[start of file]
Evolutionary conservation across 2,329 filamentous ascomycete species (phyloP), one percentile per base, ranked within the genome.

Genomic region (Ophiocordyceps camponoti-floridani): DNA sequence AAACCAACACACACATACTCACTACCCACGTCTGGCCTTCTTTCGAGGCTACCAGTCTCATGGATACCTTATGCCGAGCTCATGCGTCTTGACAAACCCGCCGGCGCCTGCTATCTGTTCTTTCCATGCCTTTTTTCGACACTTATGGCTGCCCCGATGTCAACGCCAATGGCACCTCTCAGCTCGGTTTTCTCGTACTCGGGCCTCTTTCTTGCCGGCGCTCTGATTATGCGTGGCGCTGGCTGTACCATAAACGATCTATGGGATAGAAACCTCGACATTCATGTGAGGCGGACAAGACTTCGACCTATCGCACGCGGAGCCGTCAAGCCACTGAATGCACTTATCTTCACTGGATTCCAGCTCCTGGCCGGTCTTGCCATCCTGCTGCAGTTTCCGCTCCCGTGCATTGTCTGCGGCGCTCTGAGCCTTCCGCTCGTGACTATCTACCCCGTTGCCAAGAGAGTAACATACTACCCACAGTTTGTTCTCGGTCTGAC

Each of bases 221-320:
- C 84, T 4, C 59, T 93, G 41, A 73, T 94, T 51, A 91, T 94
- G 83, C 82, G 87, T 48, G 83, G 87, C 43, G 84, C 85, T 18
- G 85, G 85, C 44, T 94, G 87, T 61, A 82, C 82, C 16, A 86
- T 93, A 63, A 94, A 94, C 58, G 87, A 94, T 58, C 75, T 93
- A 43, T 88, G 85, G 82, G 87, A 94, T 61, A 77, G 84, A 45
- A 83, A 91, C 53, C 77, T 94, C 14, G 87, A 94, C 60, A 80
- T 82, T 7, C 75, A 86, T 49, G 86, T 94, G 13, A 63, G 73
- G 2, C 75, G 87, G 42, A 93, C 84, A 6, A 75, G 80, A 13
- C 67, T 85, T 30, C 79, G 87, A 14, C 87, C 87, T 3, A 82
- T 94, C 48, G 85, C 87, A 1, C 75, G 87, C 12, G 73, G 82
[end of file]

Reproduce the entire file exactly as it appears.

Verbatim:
Evolutionary conservation across 2,329 filamentous ascomycete species (phyloP), one percentile per base, ranked within the genome.

Genomic region (Ophiocordyceps camponoti-floridani): DNA sequence AAACCAACACACACATACTCACTACCCACGTCTGGCCTTCTTTCGAGGCTACCAGTCTCATGGATACCTTATGCCGAGCTCATGCGTCTTGACAAACCCGCCGGCGCCTGCTATCTGTTCTTTCCATGCCTTTTTTCGACACTTATGGCTGCCCCGATGTCAACGCCAATGGCACCTCTCAGCTCGGTTTTCTCGTACTCGGGCCTCTTTCTTGCCGGCGCTCTGATTATGCGTGGCGCTGGCTGTACCATAAACGATCTATGGGATAGAAACCTCGACATTCATGTGAGGCGGACAAGACTTCGACCTATCGCACGCGGAGCCGTCAAGCCACTGAATGCACTTATCTTCACTGGATTCCAGCTCCTGGCCGGTCTTGCCATCCTGCTGCAGTTTCCGCTCCCGTGCATTGTCTGCGGCGCTCTGAGCCTTCCGCTCGTGACTATCTACCCCGTTGCCAAGAGAGTAACATACTACCCACAGTTTGTTCTCGGTCTGAC

Each of bases 221-320:
- C 84, T 4, C 59, T 93, G 41, A 73, T 94, T 51, A 91, T 94
- G 83, C 82, G 87, T 48, G 83, G 87, C 43, G 84, C 85, T 18
- G 85, G 85, C 44, T 94, G 87, T 61, A 82, C 82, C 16, A 86
- T 93, A 63, A 94, A 94, C 58, G 87, A 94, T 58, C 75, T 93
- A 43, T 88, G 85, G 82, G 87, A 94, T 61, A 77, G 84, A 45
- A 83, A 91, C 53, C 77, T 94, C 14, G 87, A 94, C 60, A 80
- T 82, T 7, C 75, A 86, T 49, G 86, T 94, G 13, A 63, G 73
- G 2, C 75, G 87, G 42, A 93, C 84, A 6, A 75, G 80, A 13
- C 67, T 85, T 30, C 79, G 87, A 14, C 87, C 87, T 3, A 82
- T 94, C 48, G 85, C 87, A 1, C 75, G 87, C 12, G 73, G 82